In Colombia, Army acknowledges civilian killings
The head of Colombia's Army resigned Tuesday after 20 top military officials were fired.
William Fernando Martinez/AP
With the death of three senior Colombian rebel commanders, the bloodless rescue of 14 top hostages, and the seizure of thousands of guerrilla computer files, this should have been a triumphant year for Colombia's military.
The Army's successes, however, have been muted by a macabre revelation that the Colombian military reportedly killed civilians to inflate their rebel body count in an effort to appear more successful.
Although nongovernment organizations (NGOs) have tracked the practice for years, many in Colombia are just now waking up to news about the systematic killings. As Colombian government officials act to purge military officers implicated in the killings and create a monitoring program, the padded body counts have put the military's methods under close scrutiny.
This week, Colombian officials began holding military officials accountable for the slayings. After Colombian President Álvaro Uribe summarily fired 20 top officers, including three generals and 11 colonels, Gen. Mario Montoya, head of the Army, resigned on Tuesday. The terminations follow an internal probe into the disappearance of at least 11 civilians from a Bogotá suburb, whose bodies were later found halfway across the country and reported as combat casualties.
But this incident is only one of hundreds of similar cases reported over the past six years, in what Navi Pillay, the United Nations High Commissioner for Human Rights, said appeared to be a "systemic and widespread" phenomenon.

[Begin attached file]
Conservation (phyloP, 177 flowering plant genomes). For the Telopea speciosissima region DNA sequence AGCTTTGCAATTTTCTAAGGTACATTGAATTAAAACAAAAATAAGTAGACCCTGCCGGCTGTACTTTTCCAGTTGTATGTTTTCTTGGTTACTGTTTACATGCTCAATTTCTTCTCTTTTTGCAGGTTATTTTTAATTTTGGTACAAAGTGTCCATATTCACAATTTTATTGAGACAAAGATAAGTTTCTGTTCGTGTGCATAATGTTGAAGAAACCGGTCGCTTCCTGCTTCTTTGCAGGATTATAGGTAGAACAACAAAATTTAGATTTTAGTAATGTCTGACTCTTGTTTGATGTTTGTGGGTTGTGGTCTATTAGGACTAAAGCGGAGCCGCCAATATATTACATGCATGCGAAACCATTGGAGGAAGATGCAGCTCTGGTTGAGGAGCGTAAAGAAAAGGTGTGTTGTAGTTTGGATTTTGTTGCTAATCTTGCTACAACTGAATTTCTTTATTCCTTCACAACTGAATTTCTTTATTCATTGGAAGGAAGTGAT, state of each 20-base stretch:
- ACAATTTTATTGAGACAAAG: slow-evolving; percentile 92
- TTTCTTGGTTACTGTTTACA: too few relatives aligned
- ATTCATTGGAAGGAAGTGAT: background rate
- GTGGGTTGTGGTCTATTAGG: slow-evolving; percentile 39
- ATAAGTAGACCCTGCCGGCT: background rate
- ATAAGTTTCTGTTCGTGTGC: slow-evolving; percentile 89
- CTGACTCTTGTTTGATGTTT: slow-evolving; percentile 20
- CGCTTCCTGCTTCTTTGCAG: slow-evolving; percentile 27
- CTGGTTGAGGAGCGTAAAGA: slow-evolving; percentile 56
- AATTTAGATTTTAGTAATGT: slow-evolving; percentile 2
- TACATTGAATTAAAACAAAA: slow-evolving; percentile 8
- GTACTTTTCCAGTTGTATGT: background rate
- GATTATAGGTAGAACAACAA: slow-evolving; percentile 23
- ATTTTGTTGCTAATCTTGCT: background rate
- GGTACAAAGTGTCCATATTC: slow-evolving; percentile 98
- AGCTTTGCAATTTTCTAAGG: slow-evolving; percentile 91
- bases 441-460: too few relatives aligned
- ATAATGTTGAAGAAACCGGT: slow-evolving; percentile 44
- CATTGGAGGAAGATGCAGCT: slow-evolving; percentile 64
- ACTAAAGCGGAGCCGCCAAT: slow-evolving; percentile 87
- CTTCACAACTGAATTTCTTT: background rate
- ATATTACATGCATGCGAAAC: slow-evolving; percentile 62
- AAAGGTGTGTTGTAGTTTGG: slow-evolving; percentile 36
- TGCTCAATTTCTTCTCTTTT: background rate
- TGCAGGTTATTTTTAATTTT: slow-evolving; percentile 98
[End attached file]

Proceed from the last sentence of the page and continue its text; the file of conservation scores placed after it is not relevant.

It's unlikely that the practice of killing civilians became widespread as a result of military orders, says César Restrepo, a military analyst with the Security and Democracy Foundation, a think tank in Bogotá.
He points to a lack of command and control in the military and misguided incentive policies that rewarded soldiers with extra leave for every killed or captured rebel.
"The government put blind faith in the military to corner the FARC [Revolutionary Armed Forces of Colombia] but didn't bother to put controls in place," says Mr. Restrepo.
Additionally, many commanders, under pressure to produce results, dismissed reports of the "false positives," the Colombian expression for civilians listed as combat casualties, as rebel generated lies. Although the Defense Ministry issued a directive last year saying success in this country's 40-year conflict with leftist rebels would no longer be measured in body bags, incentives remained in place. As of Oct. 31, Colombian troops had reported 1,584 members of illegal groups killed in combat.
This may soon change though, as Mr. Uribe announced on Thursday that every military unit down to the battalion level will have an appointed official who receives and processes allegations of abuse. He has asked the UN to help monitor this program.
The Colombian inspector general's office is investigating more than 930 extrajudicial executions since 2002, while a federation of human rights groups, known as the Colombia-Europe-United States Coordinator tallied at least 535 between January 2007 and July 2008.
"The sad part is that even if they had been real guerrillas, those deaths have no impact on the conflict," says Restrepo. "What's needed is a change of mentality, and that takes years."
Colombia receives an average of $500 million per year in aid from the United States, predominately for military use. Units that receive US funding must have a clean human rights record. Three of the units commanded by officers fired last week lost their eligibility to receive US money. The units had been previously cleared as free of human rights violations.
The Army's new commander, Gen. Óscar González, who officially assumed the post on Thursday, commanded two of the most heavily questioned units in relation to extrajudicial killings.
In its latest report on Colombia issued last week, Amnesty International urged a suspension of military aid until Colombia follows UN recommendations for ending the conflict, "so there is no longer a clear risk of such assistance and equipment being used to facilitate serious violations of human rights," the report said.